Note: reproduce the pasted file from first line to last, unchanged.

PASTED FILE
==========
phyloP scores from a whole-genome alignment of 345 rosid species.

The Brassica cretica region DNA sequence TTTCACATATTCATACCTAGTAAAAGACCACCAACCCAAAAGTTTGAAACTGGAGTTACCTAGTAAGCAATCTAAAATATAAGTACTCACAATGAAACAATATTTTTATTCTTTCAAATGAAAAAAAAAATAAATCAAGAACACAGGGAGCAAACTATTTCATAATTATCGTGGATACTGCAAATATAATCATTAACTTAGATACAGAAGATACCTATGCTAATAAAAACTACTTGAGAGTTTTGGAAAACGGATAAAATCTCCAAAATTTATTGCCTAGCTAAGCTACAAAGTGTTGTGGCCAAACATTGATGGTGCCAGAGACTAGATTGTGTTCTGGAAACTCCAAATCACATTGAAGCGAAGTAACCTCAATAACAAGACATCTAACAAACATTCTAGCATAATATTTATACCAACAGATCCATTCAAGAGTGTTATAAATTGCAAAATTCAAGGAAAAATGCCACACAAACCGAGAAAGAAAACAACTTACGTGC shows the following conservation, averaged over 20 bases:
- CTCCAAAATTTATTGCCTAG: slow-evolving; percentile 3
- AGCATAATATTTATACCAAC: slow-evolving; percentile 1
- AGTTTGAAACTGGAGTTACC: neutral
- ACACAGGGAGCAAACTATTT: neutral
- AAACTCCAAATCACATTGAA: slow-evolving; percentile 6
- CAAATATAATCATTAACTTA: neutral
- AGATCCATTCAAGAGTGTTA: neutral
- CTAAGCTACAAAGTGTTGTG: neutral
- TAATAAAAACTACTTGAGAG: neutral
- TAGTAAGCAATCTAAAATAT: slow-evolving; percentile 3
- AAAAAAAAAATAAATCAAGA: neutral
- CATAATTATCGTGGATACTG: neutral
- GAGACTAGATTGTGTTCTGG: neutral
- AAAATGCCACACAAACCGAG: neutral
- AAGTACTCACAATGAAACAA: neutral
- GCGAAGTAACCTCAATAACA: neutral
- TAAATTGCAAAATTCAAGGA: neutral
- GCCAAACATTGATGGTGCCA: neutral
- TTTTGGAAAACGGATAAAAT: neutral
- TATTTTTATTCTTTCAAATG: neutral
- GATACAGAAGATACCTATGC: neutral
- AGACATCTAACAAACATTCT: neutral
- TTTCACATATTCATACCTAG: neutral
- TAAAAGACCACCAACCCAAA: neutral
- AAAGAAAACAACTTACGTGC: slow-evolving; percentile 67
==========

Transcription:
phyloP scores from a whole-genome alignment of 345 rosid species.

The Brassica cretica region DNA sequence TTTCACATATTCATACCTAGTAAAAGACCACCAACCCAAAAGTTTGAAACTGGAGTTACCTAGTAAGCAATCTAAAATATAAGTACTCACAATGAAACAATATTTTTATTCTTTCAAATGAAAAAAAAAATAAATCAAGAACACAGGGAGCAAACTATTTCATAATTATCGTGGATACTGCAAATATAATCATTAACTTAGATACAGAAGATACCTATGCTAATAAAAACTACTTGAGAGTTTTGGAAAACGGATAAAATCTCCAAAATTTATTGCCTAGCTAAGCTACAAAGTGTTGTGGCCAAACATTGATGGTGCCAGAGACTAGATTGTGTTCTGGAAACTCCAAATCACATTGAAGCGAAGTAACCTCAATAACAAGACATCTAACAAACATTCTAGCATAATATTTATACCAACAGATCCATTCAAGAGTGTTATAAATTGCAAAATTCAAGGAAAAATGCCACACAAACCGAGAAAGAAAACAACTTACGTGC shows the following conservation, averaged over 20 bases:
- CTCCAAAATTTATTGCCTAG: slow-evolving; percentile 3
- AGCATAATATTTATACCAAC: slow-evolving; percentile 1
- AGTTTGAAACTGGAGTTACC: neutral
- ACACAGGGAGCAAACTATTT: neutral
- AAACTCCAAATCACATTGAA: slow-evolving; percentile 6
- CAAATATAATCATTAACTTA: neutral
- AGATCCATTCAAGAGTGTTA: neutral
- CTAAGCTACAAAGTGTTGTG: neutral
- TAATAAAAACTACTTGAGAG: neutral
- TAGTAAGCAATCTAAAATAT: slow-evolving; percentile 3
- AAAAAAAAAATAAATCAAGA: neutral
- CATAATTATCGTGGATACTG: neutral
- GAGACTAGATTGTGTTCTGG: neutral
- AAAATGCCACACAAACCGAG: neutral
- AAGTACTCACAATGAAACAA: neutral
- GCGAAGTAACCTCAATAACA: neutral
- TAAATTGCAAAATTCAAGGA: neutral
- GCCAAACATTGATGGTGCCA: neutral
- TTTTGGAAAACGGATAAAAT: neutral
- TATTTTTATTCTTTCAAATG: neutral
- GATACAGAAGATACCTATGC: neutral
- AGACATCTAACAAACATTCT: neutral
- TTTCACATATTCATACCTAG: neutral
- TAAAAGACCACCAACCCAAA: neutral
- AAAGAAAACAACTTACGTGC: slow-evolving; percentile 67